Post by Elisa Guma
What's the science?
Anxiety, often described as an enduring state of apprehension, is thought to be an emotional state independent of fear that influences our behaviour in response to threat. It is thought that the neural response to less imminent or ‘cognitive’ threats involves the ventral hippocampus and the ventromedial prefrontal cortex, whereas the response to more immediate or ‘reactive’ threats involves mid-brain regions such as the periaqueductal gray. This week in Nature, Fung and colleagues set out to investigate whether trait anxiety selectively affects cognitive and reactive fear circuits in response to a threatening stimulus.
How did they do it?
To investigate this question, healthy adults for whom trait anxiety was measured, were tested on a behavioural task in which the goal was to successfully escape different predators, while maximizing money earned by fleeing as late as possible from an attack. In each trial, participants passively earned money while they encountered virtual predators of three colours, representing different attack distances: fast, medium, or slow. Fast attack predators quickly switched from a slow approach to a fast attack, requiring subjects to make quick escape decisions. Slow attack predators slowly approached for longer time periods, allowing participants more time to contemplate an escape. Subjects were given electrical stimulation when they were caught by the virtual predators. In order to measure contributions of the ‘reactive fear’ and cognitive fear’ networks to escape decisions, subjects performed this task while undergoing functional magnetic resonance imaging (fMRI), which measures blood oxygen level dependent (BOLD) changes (or changes in blood flow) throughout the brain, as a reflection of underlying neural activity.
With these data, the authors investigated how trait anxiety affected escape decisions based on predator attack speed. Next, they investigated the effects of trait anxiety on escape success as well as total earnings for the different predator types. For the fMRI data, they investigated the 2 seconds before the escape to examine neural circuitry involved in the anticipation of an escape response. Finally, they also investigated the interaction between brain regions involved in escape decisions by performing a seed-based connectivity analysis. This measures the correlation between patterns of activity in a ‘seed’ region (or region of interest), with activity in the rest of the brain. They chose the ventral hippocampus as a seed region given its critical role in cognitive fear and anxiety.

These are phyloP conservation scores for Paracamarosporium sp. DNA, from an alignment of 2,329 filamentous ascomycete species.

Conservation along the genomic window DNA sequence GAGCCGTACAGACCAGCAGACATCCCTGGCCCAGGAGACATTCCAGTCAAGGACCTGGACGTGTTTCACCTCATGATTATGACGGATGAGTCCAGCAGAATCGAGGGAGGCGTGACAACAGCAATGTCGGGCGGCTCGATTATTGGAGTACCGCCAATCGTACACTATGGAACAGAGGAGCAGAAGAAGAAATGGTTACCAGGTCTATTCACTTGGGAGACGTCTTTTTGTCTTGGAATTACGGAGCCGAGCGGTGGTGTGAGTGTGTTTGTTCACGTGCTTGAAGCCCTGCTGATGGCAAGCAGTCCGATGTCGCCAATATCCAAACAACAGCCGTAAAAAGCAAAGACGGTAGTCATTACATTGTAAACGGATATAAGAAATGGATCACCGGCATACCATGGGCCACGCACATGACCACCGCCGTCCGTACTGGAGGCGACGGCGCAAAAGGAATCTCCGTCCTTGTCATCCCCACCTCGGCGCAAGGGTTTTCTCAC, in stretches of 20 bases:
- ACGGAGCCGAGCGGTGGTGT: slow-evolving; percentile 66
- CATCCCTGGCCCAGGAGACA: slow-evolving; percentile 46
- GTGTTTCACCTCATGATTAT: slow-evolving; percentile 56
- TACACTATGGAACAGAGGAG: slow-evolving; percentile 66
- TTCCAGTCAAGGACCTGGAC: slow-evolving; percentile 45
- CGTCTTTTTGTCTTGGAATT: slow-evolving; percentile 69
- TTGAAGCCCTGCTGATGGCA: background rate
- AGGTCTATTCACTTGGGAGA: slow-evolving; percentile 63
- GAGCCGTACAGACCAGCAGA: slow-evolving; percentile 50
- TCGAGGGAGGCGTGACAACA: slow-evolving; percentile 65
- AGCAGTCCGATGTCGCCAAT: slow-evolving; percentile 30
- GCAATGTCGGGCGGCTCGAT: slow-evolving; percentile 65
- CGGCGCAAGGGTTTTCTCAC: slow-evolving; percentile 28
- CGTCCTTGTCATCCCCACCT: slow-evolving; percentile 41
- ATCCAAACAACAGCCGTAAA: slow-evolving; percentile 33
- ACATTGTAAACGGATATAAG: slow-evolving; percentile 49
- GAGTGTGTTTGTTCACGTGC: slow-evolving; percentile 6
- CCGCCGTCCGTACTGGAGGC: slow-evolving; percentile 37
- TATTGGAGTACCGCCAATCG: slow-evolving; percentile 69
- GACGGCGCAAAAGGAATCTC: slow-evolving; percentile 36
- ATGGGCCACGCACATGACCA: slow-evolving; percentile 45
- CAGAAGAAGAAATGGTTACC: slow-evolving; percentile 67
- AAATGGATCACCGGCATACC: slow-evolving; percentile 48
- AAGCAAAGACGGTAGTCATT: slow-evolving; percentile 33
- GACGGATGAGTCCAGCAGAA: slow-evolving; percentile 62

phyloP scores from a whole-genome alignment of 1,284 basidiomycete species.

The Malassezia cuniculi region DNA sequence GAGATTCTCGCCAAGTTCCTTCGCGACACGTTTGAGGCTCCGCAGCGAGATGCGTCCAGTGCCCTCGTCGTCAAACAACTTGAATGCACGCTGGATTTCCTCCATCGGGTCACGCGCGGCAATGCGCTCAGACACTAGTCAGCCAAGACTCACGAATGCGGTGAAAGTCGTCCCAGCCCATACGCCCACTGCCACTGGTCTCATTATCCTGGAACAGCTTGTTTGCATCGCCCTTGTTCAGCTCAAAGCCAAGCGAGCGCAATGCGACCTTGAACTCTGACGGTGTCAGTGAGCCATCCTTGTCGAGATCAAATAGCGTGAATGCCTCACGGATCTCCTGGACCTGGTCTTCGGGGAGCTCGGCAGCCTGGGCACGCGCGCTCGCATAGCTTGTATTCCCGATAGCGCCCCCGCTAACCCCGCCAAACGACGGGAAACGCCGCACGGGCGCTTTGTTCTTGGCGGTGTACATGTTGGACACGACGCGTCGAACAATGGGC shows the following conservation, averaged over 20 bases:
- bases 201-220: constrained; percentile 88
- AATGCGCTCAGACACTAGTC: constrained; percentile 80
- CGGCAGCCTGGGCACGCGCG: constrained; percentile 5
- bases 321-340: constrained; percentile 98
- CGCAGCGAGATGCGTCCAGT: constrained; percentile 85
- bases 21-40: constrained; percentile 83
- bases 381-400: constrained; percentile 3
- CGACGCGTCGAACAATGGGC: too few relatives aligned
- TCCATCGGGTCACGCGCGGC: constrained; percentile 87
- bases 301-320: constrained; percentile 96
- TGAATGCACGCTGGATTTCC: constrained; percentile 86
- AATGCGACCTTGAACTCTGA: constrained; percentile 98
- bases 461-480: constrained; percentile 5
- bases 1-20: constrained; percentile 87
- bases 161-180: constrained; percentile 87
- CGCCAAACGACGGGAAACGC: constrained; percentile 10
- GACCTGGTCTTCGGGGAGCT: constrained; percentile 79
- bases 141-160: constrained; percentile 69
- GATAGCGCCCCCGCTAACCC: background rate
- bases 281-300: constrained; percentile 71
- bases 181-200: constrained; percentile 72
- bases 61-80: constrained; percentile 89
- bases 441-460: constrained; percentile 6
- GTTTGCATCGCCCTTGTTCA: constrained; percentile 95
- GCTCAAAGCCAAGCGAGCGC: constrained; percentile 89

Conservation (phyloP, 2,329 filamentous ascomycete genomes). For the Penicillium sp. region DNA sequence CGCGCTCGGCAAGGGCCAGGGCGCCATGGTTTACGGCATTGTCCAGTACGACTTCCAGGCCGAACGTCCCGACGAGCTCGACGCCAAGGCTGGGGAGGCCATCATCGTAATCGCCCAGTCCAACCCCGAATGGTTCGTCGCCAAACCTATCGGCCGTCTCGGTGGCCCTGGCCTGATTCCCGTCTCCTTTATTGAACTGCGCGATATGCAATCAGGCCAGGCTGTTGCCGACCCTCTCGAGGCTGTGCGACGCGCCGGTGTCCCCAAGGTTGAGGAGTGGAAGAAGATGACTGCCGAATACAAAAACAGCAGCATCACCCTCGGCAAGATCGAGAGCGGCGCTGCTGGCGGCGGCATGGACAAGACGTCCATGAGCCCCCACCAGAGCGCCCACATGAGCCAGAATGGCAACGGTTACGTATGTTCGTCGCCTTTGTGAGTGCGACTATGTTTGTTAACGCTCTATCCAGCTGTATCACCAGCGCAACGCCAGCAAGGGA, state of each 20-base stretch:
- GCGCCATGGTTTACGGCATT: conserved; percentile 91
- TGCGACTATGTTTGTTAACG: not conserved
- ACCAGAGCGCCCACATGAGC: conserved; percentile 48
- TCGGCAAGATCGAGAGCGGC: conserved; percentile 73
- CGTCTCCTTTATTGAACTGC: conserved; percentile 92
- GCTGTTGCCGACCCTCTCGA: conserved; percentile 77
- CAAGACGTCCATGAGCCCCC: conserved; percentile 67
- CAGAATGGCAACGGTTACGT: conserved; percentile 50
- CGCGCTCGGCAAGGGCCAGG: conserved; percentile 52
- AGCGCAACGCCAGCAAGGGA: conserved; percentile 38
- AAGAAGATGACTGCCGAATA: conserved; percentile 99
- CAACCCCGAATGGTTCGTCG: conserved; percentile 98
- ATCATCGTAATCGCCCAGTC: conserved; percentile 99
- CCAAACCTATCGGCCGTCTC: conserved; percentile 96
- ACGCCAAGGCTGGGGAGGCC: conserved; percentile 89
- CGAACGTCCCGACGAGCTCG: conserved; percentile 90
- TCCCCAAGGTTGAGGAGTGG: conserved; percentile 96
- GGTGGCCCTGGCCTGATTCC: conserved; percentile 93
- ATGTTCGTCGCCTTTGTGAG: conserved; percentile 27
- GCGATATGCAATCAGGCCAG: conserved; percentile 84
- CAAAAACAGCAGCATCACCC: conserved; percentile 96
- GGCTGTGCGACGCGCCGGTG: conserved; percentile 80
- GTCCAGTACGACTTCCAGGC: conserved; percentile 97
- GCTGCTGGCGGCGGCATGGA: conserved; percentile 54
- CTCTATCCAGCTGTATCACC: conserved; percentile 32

What did they find?
First, the authors found a significant interaction between the slow predator type and trait anxiety score, suggesting that trait anxiety affected the escape time only for slow predators, potentially via the ‘cognitive’ fear circuitry. More specifically, with every unit of increase in state anxiety there was a 5% increase in the chance of fleeing from a slow predator. Therefore, higher trait anxiety was associated with a greater likelihood of the participant escaping earlier when given enough time to prepare an escape.
Participants with higher trait anxiety were more likely to successfully escape in the slow predator conditions, but not in the medium or fast. However, this negatively impacted how much money they earned in the task because they were more likely to escape before individuals with lower trait anxiety. The authors found a significant BOLD response in regions often associated with fear and anxiety including the amygdala, hippocampus, ventromedial prefrontal cortex, and midcingulate cortex for higher trait anxiety and slow predators. Their seed-based analysis revealed that trait anxiety significantly influenced the coupling between the ventral hippocampus seed, and the bilateral medial prefrontal cortex, right inferior frontal gyrus, and left insula suggesting that anxiety affects these circuits during escape decisions involving slow predators. These areas have previously been shown to be involved in behavioural flexibility and information processing in fear response, so their role in cognitive fear appraisal is fitting. In addition, research from both human and non-human animal work has shown that activity of the ventral hippocampus and medial prefrontal cortex becomes more synchronous in environments that increase anxiety.
What's the impact?
The authors provide compelling evidence in support of the idea that trait anxiety affects behaviour only when there is sufficient time to perceive and recognize a threat, but not when threats require an immediate reactive response. It is possible that the influence of trait anxiety on escape decisions could influence survival outcomes such that individuals with higher trait anxiety escape predators earlier. Future work may apply this task to individuals with anxiety disorders, such as post-traumatic stress disorder, to try to understand in what ways their cognitive and reactive fear responses are affected, which may in turn allow for tailored treatments and interventions.
Fung et al. Slow escape decisions are swayed by trait anxiety. Nature (2019). Access the original scientific publication here.